David Fincher’s narcissistic baby seems to be popping up in the number one slot of everyone’s top ten list. If I had to go on record with early predictions, I’d say the Network will probably take best film, script, and director awards at the Oscars. Once again, David Fincher has shown us that he can make a movie, and he can make it well. The Social Network said the right thing at the right time and spoke with style and an unbelievably quick wit. We could spend weeks talking about the sharp language, intriguing plots and the dramatized portrait of internet tycoon Mark Zuckerberg. David Fincher knew exactly what he was doing when he decided to make a film about the legend instead of making a film about the man. The movie teeter-tottered between factual depositions and creative liberties, telling a story that was larger than any character, actual or fictional. In The Social Network, reality and fantasy moved together effortlessly
So why is The Social Network the caboose of my 2010 train and not chugging along proudly in the front? Because it didn’t click for me. It isn’t the film’s fault; the script was great, the direction was solid, the acting naturally bundled with unorthodox delivery, and the cinematography was beautiful. I just couldn’t bring myself to care. I held no emotional bond with any of the characters, and at times found myself bored with a film about Facebook. The reason why the Network is on my top-ten list is because it is an inarguably good film—maybe even great. But if I was making a top ten favorite films of 2010, this slot would immediately be replaced with Tron: Legacy or Defendor, for entertainment value alone! And with one sentence I managed to piss off moviegoers across the Internets (or at least the handful of those that stumble across my ity-bitty-blog), some of which are rolling over from the link I ironically posted on Facebook.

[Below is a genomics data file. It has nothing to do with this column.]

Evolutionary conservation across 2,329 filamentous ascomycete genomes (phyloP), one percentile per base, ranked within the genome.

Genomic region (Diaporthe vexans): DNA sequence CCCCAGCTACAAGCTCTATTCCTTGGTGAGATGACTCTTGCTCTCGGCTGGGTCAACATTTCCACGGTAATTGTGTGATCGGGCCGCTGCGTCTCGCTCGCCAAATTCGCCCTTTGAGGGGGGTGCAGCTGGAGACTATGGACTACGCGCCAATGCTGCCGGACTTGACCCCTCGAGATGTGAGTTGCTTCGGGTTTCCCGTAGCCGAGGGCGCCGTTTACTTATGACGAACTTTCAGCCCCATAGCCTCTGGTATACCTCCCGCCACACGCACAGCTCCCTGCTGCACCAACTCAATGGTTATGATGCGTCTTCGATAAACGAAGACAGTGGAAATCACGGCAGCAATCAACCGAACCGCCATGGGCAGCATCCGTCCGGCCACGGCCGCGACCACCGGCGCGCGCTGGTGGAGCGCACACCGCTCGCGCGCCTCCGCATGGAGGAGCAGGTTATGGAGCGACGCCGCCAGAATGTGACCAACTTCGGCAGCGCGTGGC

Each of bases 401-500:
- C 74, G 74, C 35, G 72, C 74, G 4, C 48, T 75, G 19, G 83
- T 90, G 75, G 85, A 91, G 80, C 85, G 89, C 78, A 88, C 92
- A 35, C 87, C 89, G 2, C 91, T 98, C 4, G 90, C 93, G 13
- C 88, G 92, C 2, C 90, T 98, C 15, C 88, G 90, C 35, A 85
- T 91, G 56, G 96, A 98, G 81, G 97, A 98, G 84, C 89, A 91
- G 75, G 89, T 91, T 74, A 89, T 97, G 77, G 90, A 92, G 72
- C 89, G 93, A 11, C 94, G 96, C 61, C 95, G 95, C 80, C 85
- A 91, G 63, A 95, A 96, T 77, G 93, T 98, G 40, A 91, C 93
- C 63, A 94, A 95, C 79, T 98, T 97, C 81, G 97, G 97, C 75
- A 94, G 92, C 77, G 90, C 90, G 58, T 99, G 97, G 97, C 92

Is The Social Network a better film than Tron: Legacy or Defendor? Maybe. Is the Network better built? Are the performances stronger? Is it more relevant? Sure. But with all the imperfections Tron’s successor had, it still made made me feel like a kid again. Tron had me wanting to go home and tape recycled cereal boxes and Pringles canisters together in hopes that if I added a flashlight, magnifying glass and a USB chord, my imagination would be able to manifest a laser that could upload my physical self into the grid. Defendor was everything Kick-Ass wanted to be with a fraction of the budget. Where Kick-Ass couldn’t go, Defendor did. The two films share similar themes, but Defendor digs deeper and reveals a personal story about a man with strong morals and weak logic, a simple fellow who decides that he wants to be a superhero, and with the help of his mental illness and some kooky friends, he succeeds…violently, honestly, and emotionally, all while remaining oddly cute. Defendor put me on a neurotic ride of bipolar emotions and left me leaving with a smile on my face. The Social Network—in all its magnificence—left me apathetic.
And with that, I present to you the 10th film of Henry’s Best Movies of 2010. I have been told that I like to play devil’s advocate. Close friends tell me that I walk around with a “fuck your opinion” domineer. I call bullshit! I love and respect your opinions and hope you share each and every single one with me. I hold closely to mine because many will disagree with them, but that’s what makes them valuable for the ones who do agree. I won’t relay acclaimed quotes or recycle unique reviews that popped up on my twitter feed. What I will give you are my very passionate, and at times loud, assessments of what I thought about ten films that stood out during 2010. Throughout January, I will be publishing the rest of the best IMHO.
Henry’s Top Ten Films of 2010 Recap
10. The Social Network